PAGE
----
12 Post-Injury Questions to Ask Your Physician
Learn these smart and easy tips to become a more empowered patient.
It’s common to get confused or overwhelmed when meeting with a physician or sports medicine professional. While the appointment is typically less than 20 minutes, you often get bombarded with information and medical jargon that makes the average person’s head spin. Between hearing specifics about your injury, diagnosis, and new treatments and/or medical recommendations, it can be easy to forget to ask an important question or get clarity on a treatment or exercise regimen. And some things you thought you understood in the office, you may not be so sure about later. Can you relate?
Carlos Jimenez, DPT, SCS, CSCS, Director of Sports Medicine at Canyon Ranch, is on a mission to help. After witnessing his mother return from doctor appointments confused about diagnosis, treatment plans, or whether medicines had side effects, Jimenez became passionate about helping her advocate for herself. Below, he shares the best ways to go and leave a doctor’s office so you walk away with the clarity needed.
Be An Active Participant
Sometimes people feel more comfortable listening to and not questioning the professional. But, “you as a patient have to be part of the process. It’s a two-way street,” says Jimenez.
“It's imperative that the diagnosis has been managed accurately early in the process, and for the patient to understand what’s going on with the injury, why it hurts, what the risk factors are, and exactly what is required for rehabilitation.”
One way to better remember information from your medical provider is to repeat back what is said while in the office, says Jimenez. This will help you better understand your injury and decrease stress and anxiety toward your situation.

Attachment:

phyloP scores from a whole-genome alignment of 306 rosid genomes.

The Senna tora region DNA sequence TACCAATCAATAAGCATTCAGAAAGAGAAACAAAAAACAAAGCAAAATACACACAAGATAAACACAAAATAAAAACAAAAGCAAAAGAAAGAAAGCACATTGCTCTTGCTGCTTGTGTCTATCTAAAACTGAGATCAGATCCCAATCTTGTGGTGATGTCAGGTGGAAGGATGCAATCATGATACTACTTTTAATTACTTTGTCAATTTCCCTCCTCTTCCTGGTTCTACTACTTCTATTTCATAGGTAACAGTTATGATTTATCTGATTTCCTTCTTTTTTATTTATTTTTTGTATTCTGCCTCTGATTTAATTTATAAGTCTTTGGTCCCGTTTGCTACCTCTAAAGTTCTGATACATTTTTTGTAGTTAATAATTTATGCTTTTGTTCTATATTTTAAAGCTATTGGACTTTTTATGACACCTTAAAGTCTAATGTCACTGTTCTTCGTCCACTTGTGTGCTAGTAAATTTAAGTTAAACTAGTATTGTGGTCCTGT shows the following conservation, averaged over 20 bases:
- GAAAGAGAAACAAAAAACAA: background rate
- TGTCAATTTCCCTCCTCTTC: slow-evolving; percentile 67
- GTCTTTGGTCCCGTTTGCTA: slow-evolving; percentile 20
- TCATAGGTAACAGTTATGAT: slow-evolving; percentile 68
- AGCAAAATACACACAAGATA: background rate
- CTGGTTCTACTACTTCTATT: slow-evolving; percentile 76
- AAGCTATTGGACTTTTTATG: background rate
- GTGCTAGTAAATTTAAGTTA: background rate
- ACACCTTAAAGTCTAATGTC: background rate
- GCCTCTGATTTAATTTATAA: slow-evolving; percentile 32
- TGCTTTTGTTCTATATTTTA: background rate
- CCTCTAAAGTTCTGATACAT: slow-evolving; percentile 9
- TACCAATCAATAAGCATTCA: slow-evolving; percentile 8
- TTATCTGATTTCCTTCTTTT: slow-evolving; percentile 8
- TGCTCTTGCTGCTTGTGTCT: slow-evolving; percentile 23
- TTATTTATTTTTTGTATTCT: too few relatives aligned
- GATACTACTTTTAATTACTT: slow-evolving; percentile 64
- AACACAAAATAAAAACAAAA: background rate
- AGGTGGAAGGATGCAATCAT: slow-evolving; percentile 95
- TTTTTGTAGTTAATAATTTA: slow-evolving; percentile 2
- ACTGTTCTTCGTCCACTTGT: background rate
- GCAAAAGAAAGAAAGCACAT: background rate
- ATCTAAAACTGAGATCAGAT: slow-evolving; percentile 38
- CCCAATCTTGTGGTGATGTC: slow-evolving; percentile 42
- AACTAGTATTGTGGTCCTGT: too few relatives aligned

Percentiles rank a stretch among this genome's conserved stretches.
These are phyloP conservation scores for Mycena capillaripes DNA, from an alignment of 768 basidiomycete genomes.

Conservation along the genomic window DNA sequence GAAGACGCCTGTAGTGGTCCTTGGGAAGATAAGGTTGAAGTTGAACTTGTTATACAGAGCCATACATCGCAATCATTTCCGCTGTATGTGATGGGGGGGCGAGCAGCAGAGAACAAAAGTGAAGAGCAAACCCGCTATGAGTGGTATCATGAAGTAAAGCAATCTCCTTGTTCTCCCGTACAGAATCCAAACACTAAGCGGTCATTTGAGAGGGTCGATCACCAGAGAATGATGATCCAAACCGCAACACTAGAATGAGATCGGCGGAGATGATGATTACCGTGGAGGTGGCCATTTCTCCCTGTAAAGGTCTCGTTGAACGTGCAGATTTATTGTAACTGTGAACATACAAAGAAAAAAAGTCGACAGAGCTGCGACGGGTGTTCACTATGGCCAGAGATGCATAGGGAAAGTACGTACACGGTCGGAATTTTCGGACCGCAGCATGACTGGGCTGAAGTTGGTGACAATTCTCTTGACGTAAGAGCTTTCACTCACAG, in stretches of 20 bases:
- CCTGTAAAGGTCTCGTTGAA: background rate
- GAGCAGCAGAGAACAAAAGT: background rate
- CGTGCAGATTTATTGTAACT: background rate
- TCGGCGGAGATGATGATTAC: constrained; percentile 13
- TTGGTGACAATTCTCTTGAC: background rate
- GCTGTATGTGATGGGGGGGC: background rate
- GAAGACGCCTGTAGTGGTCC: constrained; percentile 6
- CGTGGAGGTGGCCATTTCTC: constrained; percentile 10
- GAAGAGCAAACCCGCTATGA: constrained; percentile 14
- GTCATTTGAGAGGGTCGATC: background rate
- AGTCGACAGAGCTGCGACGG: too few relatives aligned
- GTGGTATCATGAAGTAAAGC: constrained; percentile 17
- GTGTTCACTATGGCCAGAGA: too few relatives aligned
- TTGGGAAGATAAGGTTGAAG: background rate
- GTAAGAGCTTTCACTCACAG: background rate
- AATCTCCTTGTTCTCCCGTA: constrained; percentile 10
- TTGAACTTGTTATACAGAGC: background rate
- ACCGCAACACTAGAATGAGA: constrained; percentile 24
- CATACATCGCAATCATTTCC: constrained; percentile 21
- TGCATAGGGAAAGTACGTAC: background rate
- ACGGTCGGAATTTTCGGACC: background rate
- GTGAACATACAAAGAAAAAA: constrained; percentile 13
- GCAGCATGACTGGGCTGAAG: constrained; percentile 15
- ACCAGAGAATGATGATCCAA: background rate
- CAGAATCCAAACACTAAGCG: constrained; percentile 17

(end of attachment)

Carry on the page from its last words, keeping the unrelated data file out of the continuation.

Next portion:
Start Out Prepared
Before going to see your physician, physical therapist, or sports medicine professional, Jimenez recommends bringing these questions to your appointment:
During the visit:
- Can you tell me how you think this injury happened and the best ways I can prevent it from happening again – especially if it’s from an activity I continuously do.
- Will I aggravate my injury with specific weekly chores such as taking out the trash, washing the car, walking the dog, picking up a toddler from the crib, sweeping, vacuuming, carrying groceries, etc.?
After the diagnosis:
- Is my specific diagnosis ironclad, or could something else be going on? Can you explain the pain I’m feeling?
- Do I need to lose weight to alleviate my pain?
- If this injury is from overuse or repetitive movements, what can I do to reduce my risk for future injury?
- What is your estimated time for my recovery?
- If my injury requires me to rest, what exercises can I still do to stay in shape and get in a little cardio? For instance, if the diagnosis is a sprained ankle, can I walk or ride an exercise bike? With a knee injury, are there seated upper-body weight exercises I could during this rehab period? If it’s a shoulder or elbow injury, could light swimming help?
- What modifications can you suggest so I can still exercise the same area safely?
About your prescription:
- Do these medications or supplements have side effects or disadvantages?
- Are there nutritional supplements or dietary changes you’d suggest so that I keep muscle mass and not gain weight during this rehab period?
- Can you show me the physical therapy exercises again or send me to a website with videos I can follow?
- If pain medication or other medical treatment is recommended, can it be individualized so I’m not taking the medicines as long and so there are no conflicts with other supplements or medicines I may be taking?
Finally, Jimenez suggests you share any unsuccessful experiences you’ve had with previous injuries and treatment plans. This will help the sports medicine provider better individualize your treatment and make it more successful.